Saturated Fat: Safe Or Not

by John Staughton (BASc, BFA) last updated -

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Eating saturated fat is unavoidable at times, but it is important to keep your levels low to protect cardiovascular health.

What is Saturated Fat?

Saturated fat is a type of fat molecule that lacks double bonds between the carbon since it is “saturated” with hydrogen molecules. Along with trans fats, saturated fats are considered some of the least healthy options for fat in the body, since it will increase overall cholesterol levels. More importantly, it raises levels of LDL cholesterol, which is the “bad” form of fat that can contribute to a poor lipid profile in the blood.

As mentioned, some amount of saturated fat can be hard to avoid, but the recommendation is that your daily intake of calories should not have more than 5% in the form of saturated fats. In a normal diet, that is equivalent to roughly 100-120 calories, or between 12-15 grams of saturated fat. If you can completely eliminate saturated fat from your diet, that is ideal, but also unrealistic, so just keep it under control!

Flatline view of food high in fats, butter, sausages, bacon, dairy, chips, and meat chops on a slate background.

Minimize your consumption of saturated Photo Credit: Shutterstock

Effects of Saturated Fat

The effects of saturated fats include elevated cholesterol and a greater risk for heart conditions.

Cholesterol

More saturated fats mean more LDL cholesterol in your system, which can increase your risk of atherosclerosis.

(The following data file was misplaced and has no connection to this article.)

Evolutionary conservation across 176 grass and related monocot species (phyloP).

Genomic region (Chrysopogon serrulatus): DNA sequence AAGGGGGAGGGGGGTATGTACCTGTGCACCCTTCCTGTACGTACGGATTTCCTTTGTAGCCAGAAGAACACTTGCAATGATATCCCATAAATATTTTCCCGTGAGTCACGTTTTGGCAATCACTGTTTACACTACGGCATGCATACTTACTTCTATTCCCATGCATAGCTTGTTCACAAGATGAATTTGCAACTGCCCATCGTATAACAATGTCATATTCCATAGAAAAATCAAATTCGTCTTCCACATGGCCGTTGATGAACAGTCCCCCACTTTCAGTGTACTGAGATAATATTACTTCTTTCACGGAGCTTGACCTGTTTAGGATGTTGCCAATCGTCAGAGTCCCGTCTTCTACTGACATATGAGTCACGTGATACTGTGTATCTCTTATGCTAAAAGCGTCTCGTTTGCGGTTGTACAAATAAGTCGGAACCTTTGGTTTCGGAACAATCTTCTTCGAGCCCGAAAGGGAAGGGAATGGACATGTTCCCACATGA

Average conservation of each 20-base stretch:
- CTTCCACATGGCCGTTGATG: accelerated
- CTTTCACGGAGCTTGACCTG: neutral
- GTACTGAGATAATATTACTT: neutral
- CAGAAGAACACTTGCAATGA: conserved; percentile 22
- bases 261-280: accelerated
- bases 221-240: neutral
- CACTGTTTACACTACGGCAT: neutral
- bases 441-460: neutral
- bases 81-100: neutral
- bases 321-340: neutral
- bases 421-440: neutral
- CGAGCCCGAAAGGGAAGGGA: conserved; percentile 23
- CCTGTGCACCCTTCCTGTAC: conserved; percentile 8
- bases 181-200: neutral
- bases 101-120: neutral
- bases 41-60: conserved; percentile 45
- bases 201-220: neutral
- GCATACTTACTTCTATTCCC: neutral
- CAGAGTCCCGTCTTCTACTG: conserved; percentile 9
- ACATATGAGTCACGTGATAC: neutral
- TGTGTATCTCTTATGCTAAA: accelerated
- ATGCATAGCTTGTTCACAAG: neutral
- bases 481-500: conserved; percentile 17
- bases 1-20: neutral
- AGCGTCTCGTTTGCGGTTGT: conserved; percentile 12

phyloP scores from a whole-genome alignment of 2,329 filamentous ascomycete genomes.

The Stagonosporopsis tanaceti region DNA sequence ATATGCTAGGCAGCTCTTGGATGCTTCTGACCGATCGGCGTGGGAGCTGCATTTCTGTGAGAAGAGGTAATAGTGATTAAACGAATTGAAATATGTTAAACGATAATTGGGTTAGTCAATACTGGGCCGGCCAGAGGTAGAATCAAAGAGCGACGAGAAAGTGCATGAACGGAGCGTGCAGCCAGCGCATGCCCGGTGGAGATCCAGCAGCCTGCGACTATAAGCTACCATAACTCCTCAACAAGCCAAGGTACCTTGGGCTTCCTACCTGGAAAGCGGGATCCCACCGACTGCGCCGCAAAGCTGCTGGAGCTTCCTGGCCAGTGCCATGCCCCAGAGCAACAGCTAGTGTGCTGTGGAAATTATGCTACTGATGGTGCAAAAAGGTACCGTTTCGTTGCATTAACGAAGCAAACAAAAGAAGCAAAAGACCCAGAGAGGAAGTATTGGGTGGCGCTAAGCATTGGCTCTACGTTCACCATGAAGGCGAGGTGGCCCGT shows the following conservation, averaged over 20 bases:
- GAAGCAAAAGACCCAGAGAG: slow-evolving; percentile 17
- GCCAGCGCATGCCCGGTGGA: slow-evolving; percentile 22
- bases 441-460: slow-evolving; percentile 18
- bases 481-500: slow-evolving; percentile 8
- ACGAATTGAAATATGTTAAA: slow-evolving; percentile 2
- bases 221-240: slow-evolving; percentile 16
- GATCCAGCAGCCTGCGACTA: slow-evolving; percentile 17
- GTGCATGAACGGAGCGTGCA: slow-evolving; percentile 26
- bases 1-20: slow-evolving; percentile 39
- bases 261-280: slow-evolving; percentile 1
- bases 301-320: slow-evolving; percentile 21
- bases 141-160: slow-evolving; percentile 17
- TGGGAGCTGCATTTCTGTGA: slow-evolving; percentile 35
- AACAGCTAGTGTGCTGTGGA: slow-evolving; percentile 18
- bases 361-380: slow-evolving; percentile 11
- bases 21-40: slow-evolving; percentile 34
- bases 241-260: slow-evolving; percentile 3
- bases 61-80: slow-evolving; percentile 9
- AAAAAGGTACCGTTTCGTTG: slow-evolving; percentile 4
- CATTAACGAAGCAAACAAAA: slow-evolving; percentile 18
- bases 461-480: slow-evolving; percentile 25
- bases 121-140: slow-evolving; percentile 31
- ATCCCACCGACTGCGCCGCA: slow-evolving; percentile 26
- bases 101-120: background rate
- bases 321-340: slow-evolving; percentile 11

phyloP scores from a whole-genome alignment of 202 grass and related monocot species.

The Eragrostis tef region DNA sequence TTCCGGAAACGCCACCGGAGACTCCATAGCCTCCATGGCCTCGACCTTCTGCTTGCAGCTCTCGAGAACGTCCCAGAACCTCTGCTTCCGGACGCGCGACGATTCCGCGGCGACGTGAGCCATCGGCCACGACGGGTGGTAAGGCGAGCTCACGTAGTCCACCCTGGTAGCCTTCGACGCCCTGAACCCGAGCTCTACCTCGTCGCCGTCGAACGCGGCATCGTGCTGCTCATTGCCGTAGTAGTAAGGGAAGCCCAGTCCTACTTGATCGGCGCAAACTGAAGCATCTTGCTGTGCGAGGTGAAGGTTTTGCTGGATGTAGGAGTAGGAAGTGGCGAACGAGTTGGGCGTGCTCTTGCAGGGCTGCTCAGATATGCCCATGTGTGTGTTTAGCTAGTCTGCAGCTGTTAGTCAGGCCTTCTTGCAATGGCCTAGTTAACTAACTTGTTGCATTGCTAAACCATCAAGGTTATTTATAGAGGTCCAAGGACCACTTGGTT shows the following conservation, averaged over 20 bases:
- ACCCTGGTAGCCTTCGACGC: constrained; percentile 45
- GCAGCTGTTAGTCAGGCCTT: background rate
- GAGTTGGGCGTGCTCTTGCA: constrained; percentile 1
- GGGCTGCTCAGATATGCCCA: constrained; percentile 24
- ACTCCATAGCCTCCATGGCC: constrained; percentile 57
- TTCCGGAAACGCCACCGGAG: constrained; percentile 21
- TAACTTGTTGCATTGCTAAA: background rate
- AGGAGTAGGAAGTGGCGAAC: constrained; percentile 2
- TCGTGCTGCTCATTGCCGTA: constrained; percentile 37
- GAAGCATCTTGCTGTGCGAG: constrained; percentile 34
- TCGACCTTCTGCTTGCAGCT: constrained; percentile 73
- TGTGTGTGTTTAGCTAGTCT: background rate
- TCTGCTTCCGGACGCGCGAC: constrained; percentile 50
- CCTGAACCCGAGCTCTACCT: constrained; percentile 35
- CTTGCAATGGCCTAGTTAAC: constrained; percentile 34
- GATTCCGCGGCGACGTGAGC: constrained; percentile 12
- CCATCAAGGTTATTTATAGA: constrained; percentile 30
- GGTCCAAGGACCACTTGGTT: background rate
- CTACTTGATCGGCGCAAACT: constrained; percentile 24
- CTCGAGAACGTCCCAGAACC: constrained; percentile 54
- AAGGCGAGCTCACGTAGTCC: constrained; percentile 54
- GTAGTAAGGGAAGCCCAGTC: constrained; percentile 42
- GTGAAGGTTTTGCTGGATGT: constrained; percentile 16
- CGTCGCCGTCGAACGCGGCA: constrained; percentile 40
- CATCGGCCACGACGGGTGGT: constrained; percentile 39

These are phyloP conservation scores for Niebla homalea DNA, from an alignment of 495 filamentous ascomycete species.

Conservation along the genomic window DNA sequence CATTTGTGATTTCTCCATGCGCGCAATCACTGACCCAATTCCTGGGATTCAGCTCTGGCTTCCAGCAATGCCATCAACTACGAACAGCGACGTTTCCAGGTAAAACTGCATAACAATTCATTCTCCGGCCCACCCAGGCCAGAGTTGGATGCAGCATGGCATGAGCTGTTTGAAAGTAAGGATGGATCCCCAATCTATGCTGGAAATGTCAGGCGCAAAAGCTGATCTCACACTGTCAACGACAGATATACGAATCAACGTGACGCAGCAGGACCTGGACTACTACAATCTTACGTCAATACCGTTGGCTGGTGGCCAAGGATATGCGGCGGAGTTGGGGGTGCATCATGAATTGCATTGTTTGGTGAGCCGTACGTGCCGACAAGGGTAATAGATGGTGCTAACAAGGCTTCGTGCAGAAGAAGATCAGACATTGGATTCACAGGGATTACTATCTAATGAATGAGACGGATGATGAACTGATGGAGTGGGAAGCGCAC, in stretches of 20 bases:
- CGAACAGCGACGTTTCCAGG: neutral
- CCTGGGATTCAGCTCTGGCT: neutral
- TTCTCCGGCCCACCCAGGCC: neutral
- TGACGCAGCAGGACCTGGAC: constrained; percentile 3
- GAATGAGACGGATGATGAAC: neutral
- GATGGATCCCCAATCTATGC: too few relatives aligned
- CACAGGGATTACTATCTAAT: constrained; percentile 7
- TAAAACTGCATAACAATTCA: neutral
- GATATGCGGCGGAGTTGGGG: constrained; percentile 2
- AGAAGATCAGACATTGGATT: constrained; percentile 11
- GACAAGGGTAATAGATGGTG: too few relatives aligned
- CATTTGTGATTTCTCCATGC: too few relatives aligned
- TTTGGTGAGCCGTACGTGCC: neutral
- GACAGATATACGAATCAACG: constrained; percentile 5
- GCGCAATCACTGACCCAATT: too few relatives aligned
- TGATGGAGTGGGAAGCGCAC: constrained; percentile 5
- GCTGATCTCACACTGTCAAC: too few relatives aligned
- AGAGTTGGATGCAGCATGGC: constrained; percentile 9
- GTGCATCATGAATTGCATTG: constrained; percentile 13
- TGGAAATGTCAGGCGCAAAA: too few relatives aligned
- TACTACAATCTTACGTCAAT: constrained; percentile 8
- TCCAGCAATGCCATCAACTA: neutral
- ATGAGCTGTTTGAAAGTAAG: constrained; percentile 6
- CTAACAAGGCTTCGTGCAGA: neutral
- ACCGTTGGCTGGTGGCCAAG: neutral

Heart Disease

As more cholesterol is turned into plaque and deposited in the arteries, it will increase your risk of heart disease.

Stroke

With plaque in the arteries, blood clots can more easily form and get stuck, resulting in heart attacks or strokes.

How to Cut Down on Saturated Fat?

If you want to reduce your intake of saturated fats, some of the best things you can do include the following:

  • Step 1: Shop for reduced fat or low-fat foods.
  • Step 2: Compare different products to find the best balance between saturated and unsaturated fat.
  • Step 3: Eat more fruits and vegetables, and less red meat.
  • Step 4: Choose leaner cuts of meat.
  • Step 5: Trim visible fat from your meat.
  • Step 6: Use healthier oils when cooking your meals (use olive oil, not canola oil, for example)
  • Step 7: Cut down on junk food, snacks, and fast food, all of which are notoriously high in saturated fats.
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About the Author

John Staughton is a traveling writer, editor, publisher and photographer with English and Integrative Biology degrees from the University of Illinois in Champaign-Urbana (USA). He co-founded the literary journal, Sheriff Nottingham, and now serves as the Content Director for Stain’d Arts, a non-profit based in Denver, Colorado. On a perpetual journey towards the idea of home, he uses words to educate, inspire, uplift and evolve.

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